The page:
crime." • Our only criticism of the way in which the Ulster people have put their demand is that it is a little too general. In a case of this kind a specific argument is. more effective. The demand is made for the " Northern. Province," but the province is hardly known to the law, and is not, indeed, much more than a geographical expression. This also always enables the Irish Nationalists and their Liberal supporters to quibble over the fact that there are more Roman Catholics in Ulster than there are Protestants. We know that drafters of general resolutions dislike detail, but in this particular case it would have been better, instead of using the word " Province," to have said that any Irish county which so desires " shall continue to possess the exact constitutional privileges and rights which, in common with her British fellow subjects, it enjoys to-day as an integral part of the United Kingdom," &c. The resolution might have added : " That the will of those counties shall be ascertained by a poll of the electors as to whether the provisions of the Home Rule Bill shall or shall not come into operation in their county." In this way we should avoid the sophistical nonsense which is sure to be employed. by Liberal writers and speakers in regard to the Ulster demand. They will tell the electors that the demand is bad because Ulster sends one more Nationalist. than it does loyalists to Parliament, and because the majority of the people of Ulster are Roman Catholics and Home Rulers. The fact, of course, is that if the Bill were voted on by counties, as we suggest, the chief counties of Ulster, including the great city of Belfast, would be certain to demand exclusion from the ruinous consequences of Home Rule. However, the matter is not one of vital importance. The fact remains that the people of the North-Eastern Counties of Ireland have put on record their determination to demand that, even if the disaster of Home Rule be imposed upon the rest of Ireland, they shall continue to remain an. integral part of the United Kingdom, and not be deprived of their heritage because of the triumph of a disruptionist conspiracy in the rest of Ireland.

We say without fear of contradiction that if, as we are sure they will, the Ulstermen persist in main- taining the position now assumed, and insist upon their demand coming before Parliament to be accepted or rejected, they will have killed Home Rule. If they make a specific demand that any Irish county may refuse to drink from the poisoned chalice, the Home Rule Bill will be dead. For such a demand they will get the support of the whole of the Unionist Party in the House of Commons and in Great Britain, and, even if Liberal votes are not affected in the House of Commons, they will certainly be affected by the hundred in every constituency. The Government will either have toyield on this point and allow the chief counties of Ulster to stand out, as they certainly would stand out if a poll were taken, or else incur an unpopularity in the country which will drive them from office. It will be said, and no doubt truly, that the Government cannot agree to the demand of the 'Ulstermen, for the very good reason that the concession would, in the first place, make the Bill utterly unacceptable to the Nationalists. They not only desire to domineer in Ulster, but, still more, feel that it is absolutely necessary to have the only rich and prosperous and commercially independent portion of Ireland open to their tax collectors. To put it in another way, the exclusion of those counties of Ulster which have a Protestant majority would destroy the finance of the Bill. The structure will be a crazy one even with North-East Ulster included. With that portion of Ireland left out, it must topple to instant ruin. The Government cannot accept the Ulster demand, and must, if it is made, either trample upon the Ulstermen and deny them rights which they (the Government) else- where declare belong to the local majority, or else drop their Bill. Which horn of the dilemma they will impale them- selves upon it is not for us to say positively, but that they must be impaled on one is clear. What they will probably do will be to reject the demand of the Ulstermen, and thus, as we have said, bring hundreds of recruits to the banner of the Union in every British constituency. The fact that they will most likely reject the demand of the Ulstermen is no reason why it should not be pressed, but very much the reverse. Even if it accomplishes nothing else it will prove the best possible way of making the British people understand the wickedness and folly of Home Rule. It will make them realize that the Home Rule Bill cannot be passed without a great act of injustice to one-third of the population of Ireland—a popula- tion, moreover, which in a large part of Ireland is not in a local minority, but possesses an overwhelming local majority. It will, in a word, teach the British people as nothing else will teach them that, instead of Homo Rule being an act of general beneficence, it is an act of strife and tyranny, Instead of putting an end to disaffection and discontent, it will create a disaffection and discontent far greater than any which exists to-day. We congratulate the Unionists of Ulster on their resolve to demand that if Home Rule takes place they shall be left to enjoy their birthright in the United Kingdom. By such action they are, we are convinced, best serving the interests of their fellow loyalists in the rest of Ireland.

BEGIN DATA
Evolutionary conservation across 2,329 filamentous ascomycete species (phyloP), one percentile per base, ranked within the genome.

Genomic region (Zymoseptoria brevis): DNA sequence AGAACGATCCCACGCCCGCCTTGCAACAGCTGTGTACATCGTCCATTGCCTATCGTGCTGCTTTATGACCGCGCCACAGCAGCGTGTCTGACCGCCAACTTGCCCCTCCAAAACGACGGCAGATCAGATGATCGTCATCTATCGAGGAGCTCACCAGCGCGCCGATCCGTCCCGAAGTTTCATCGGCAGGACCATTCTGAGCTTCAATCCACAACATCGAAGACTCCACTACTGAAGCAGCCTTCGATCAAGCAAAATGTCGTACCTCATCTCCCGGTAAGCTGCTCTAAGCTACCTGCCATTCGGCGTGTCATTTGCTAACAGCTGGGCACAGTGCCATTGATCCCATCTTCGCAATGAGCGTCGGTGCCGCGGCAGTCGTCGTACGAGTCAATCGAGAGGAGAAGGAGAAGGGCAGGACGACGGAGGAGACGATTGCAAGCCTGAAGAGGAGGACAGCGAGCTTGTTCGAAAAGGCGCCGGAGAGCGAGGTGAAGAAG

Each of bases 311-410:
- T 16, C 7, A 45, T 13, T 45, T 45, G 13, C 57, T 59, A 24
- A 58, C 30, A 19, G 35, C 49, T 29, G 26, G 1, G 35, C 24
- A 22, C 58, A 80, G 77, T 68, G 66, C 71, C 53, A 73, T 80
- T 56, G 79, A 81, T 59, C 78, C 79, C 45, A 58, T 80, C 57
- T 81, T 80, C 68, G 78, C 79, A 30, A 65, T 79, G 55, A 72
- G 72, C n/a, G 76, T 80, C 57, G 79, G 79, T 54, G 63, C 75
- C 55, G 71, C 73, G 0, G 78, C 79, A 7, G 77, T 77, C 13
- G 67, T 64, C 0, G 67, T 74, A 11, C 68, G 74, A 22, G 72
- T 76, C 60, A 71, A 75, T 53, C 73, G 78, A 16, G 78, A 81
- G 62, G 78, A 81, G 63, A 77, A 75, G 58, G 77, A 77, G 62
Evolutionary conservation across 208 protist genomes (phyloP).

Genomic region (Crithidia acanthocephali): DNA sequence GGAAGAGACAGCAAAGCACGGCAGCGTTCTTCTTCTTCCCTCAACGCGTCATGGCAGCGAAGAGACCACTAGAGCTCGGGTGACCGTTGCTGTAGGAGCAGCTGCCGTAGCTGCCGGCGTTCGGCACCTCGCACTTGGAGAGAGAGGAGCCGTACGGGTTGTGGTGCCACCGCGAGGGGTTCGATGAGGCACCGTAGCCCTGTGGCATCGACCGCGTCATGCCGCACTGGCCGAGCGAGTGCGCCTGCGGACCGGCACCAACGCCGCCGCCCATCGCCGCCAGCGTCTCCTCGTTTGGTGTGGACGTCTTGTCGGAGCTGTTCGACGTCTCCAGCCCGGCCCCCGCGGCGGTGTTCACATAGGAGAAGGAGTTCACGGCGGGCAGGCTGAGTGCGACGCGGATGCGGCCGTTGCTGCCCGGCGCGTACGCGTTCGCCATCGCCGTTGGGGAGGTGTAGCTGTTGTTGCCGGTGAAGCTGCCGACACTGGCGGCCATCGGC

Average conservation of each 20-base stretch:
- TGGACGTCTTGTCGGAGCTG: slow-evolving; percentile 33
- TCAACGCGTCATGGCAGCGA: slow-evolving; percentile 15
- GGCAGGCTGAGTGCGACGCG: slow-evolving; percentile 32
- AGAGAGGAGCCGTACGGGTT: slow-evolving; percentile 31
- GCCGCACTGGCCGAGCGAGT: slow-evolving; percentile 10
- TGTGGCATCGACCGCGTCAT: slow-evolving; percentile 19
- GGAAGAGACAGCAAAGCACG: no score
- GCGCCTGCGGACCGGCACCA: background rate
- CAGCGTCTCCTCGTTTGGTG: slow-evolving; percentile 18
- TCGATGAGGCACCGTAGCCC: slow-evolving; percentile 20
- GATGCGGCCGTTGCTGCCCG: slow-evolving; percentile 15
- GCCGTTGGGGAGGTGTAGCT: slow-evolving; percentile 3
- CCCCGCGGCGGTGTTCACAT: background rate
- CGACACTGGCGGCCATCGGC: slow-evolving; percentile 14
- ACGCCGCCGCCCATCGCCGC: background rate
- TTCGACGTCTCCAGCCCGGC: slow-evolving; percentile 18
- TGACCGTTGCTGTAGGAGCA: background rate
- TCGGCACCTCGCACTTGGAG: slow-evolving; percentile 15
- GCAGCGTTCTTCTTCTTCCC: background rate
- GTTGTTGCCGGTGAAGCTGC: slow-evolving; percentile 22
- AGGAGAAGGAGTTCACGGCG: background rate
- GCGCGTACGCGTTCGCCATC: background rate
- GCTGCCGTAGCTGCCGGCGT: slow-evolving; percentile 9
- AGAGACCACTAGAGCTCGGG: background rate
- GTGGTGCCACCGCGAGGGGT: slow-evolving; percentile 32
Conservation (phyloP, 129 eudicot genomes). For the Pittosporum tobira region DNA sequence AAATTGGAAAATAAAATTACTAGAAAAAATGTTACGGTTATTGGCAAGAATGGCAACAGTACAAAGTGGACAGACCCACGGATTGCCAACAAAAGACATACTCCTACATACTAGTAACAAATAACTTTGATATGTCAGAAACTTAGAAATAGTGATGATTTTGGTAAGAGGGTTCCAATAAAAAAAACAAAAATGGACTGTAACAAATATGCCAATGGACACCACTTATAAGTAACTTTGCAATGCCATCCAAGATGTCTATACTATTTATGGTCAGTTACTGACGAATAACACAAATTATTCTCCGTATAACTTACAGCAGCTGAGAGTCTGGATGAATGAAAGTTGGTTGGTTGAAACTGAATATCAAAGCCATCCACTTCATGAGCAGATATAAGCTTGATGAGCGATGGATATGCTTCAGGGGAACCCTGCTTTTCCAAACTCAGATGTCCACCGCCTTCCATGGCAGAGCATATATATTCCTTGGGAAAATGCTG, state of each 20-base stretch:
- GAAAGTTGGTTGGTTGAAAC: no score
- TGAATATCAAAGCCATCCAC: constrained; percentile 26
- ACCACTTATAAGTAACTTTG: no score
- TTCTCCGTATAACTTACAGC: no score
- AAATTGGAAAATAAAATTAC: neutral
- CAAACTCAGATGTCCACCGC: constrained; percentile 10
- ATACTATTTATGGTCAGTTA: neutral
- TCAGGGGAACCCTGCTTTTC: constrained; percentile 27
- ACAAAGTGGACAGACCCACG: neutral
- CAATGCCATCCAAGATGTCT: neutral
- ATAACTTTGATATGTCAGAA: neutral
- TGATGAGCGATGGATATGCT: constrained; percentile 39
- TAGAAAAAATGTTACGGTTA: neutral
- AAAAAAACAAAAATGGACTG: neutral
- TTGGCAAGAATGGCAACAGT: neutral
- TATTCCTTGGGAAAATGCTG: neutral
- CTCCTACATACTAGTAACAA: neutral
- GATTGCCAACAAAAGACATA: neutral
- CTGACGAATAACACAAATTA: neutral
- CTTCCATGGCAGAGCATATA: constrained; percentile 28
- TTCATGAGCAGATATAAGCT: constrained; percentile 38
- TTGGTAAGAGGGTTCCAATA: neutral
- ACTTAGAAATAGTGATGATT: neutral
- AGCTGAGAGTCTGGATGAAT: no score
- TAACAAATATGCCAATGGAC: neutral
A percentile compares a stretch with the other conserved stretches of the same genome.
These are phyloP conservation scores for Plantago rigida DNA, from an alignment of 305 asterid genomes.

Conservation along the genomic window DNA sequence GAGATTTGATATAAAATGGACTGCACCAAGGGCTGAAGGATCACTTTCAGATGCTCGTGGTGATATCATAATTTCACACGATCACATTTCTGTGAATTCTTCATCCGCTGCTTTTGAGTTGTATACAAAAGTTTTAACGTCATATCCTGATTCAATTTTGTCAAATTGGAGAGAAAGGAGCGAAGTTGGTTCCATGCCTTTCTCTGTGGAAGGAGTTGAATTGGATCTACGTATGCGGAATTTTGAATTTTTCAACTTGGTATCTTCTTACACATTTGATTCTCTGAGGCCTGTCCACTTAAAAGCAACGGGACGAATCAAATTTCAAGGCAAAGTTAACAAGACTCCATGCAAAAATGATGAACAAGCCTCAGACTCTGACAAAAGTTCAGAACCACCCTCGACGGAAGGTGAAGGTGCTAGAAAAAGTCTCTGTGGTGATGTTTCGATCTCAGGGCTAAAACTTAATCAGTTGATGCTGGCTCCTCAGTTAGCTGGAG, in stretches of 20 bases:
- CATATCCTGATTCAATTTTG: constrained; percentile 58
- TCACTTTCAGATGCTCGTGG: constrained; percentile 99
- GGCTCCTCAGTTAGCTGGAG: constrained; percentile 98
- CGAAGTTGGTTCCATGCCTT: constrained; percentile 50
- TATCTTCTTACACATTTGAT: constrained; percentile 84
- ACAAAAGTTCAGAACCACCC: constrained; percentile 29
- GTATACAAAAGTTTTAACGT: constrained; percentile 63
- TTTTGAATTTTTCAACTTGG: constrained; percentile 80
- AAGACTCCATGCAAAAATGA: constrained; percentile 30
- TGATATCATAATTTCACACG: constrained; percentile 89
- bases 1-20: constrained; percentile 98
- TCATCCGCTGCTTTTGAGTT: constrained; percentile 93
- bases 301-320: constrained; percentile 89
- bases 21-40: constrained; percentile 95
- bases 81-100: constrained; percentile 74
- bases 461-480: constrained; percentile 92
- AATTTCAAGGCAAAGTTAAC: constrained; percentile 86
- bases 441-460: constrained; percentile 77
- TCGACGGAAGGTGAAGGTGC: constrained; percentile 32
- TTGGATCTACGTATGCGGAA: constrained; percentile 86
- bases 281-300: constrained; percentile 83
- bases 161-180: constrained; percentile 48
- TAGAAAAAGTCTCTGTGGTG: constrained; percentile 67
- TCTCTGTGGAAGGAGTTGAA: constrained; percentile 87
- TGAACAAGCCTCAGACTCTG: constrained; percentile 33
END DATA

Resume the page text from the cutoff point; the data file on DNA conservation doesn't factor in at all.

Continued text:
They are playing, not a selfish part, but, like wise and prudent men, choosing the best and most effective way of striking a blow for Ireland as a whole.